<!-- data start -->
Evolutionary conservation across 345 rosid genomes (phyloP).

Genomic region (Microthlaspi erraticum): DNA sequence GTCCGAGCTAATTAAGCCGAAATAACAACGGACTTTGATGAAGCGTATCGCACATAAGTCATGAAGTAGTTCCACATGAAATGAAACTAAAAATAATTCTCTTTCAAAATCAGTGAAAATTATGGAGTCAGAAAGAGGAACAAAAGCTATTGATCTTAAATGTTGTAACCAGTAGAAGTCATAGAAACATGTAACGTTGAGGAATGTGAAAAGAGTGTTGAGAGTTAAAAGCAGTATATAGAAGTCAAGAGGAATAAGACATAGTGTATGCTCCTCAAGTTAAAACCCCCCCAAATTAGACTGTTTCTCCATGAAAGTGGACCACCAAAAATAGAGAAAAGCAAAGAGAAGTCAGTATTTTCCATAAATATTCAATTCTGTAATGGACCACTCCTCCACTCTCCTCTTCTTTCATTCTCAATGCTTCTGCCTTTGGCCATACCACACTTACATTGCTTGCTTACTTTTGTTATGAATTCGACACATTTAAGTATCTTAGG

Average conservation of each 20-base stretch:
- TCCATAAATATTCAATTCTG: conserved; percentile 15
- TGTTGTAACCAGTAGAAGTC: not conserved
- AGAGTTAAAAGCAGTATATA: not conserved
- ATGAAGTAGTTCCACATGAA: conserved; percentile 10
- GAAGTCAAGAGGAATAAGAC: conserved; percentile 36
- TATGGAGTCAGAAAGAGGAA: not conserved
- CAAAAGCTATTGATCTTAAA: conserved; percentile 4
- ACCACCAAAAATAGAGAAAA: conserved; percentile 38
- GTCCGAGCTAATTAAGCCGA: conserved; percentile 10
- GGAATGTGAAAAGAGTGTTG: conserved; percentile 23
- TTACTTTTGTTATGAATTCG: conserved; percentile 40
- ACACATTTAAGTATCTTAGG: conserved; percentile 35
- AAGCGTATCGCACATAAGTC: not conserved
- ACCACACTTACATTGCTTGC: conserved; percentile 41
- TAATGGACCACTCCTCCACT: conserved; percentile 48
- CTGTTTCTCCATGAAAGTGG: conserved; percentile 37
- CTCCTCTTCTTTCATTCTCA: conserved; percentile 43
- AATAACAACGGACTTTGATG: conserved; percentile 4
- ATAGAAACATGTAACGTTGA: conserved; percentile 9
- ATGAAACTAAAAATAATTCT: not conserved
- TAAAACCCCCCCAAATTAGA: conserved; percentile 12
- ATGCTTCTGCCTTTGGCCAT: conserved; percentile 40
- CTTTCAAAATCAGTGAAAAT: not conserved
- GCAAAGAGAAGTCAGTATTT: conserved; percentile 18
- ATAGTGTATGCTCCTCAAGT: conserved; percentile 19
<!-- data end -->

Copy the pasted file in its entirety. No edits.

Evolutionary conservation across 345 rosid genomes (phyloP).

Genomic region (Microthlaspi erraticum): DNA sequence GTCCGAGCTAATTAAGCCGAAATAACAACGGACTTTGATGAAGCGTATCGCACATAAGTCATGAAGTAGTTCCACATGAAATGAAACTAAAAATAATTCTCTTTCAAAATCAGTGAAAATTATGGAGTCAGAAAGAGGAACAAAAGCTATTGATCTTAAATGTTGTAACCAGTAGAAGTCATAGAAACATGTAACGTTGAGGAATGTGAAAAGAGTGTTGAGAGTTAAAAGCAGTATATAGAAGTCAAGAGGAATAAGACATAGTGTATGCTCCTCAAGTTAAAACCCCCCCAAATTAGACTGTTTCTCCATGAAAGTGGACCACCAAAAATAGAGAAAAGCAAAGAGAAGTCAGTATTTTCCATAAATATTCAATTCTGTAATGGACCACTCCTCCACTCTCCTCTTCTTTCATTCTCAATGCTTCTGCCTTTGGCCATACCACACTTACATTGCTTGCTTACTTTTGTTATGAATTCGACACATTTAAGTATCTTAGG

Average conservation of each 20-base stretch:
- TCCATAAATATTCAATTCTG: conserved; percentile 15
- TGTTGTAACCAGTAGAAGTC: not conserved
- AGAGTTAAAAGCAGTATATA: not conserved
- ATGAAGTAGTTCCACATGAA: conserved; percentile 10
- GAAGTCAAGAGGAATAAGAC: conserved; percentile 36
- TATGGAGTCAGAAAGAGGAA: not conserved
- CAAAAGCTATTGATCTTAAA: conserved; percentile 4
- ACCACCAAAAATAGAGAAAA: conserved; percentile 38
- GTCCGAGCTAATTAAGCCGA: conserved; percentile 10
- GGAATGTGAAAAGAGTGTTG: conserved; percentile 23
- TTACTTTTGTTATGAATTCG: conserved; percentile 40
- ACACATTTAAGTATCTTAGG: conserved; percentile 35
- AAGCGTATCGCACATAAGTC: not conserved
- ACCACACTTACATTGCTTGC: conserved; percentile 41
- TAATGGACCACTCCTCCACT: conserved; percentile 48
- CTGTTTCTCCATGAAAGTGG: conserved; percentile 37
- CTCCTCTTCTTTCATTCTCA: conserved; percentile 43
- AATAACAACGGACTTTGATG: conserved; percentile 4
- ATAGAAACATGTAACGTTGA: conserved; percentile 9
- ATGAAACTAAAAATAATTCT: not conserved
- TAAAACCCCCCCAAATTAGA: conserved; percentile 12
- ATGCTTCTGCCTTTGGCCAT: conserved; percentile 40
- CTTTCAAAATCAGTGAAAAT: not conserved
- GCAAAGAGAAGTCAGTATTT: conserved; percentile 18
- ATAGTGTATGCTCCTCAAGT: conserved; percentile 19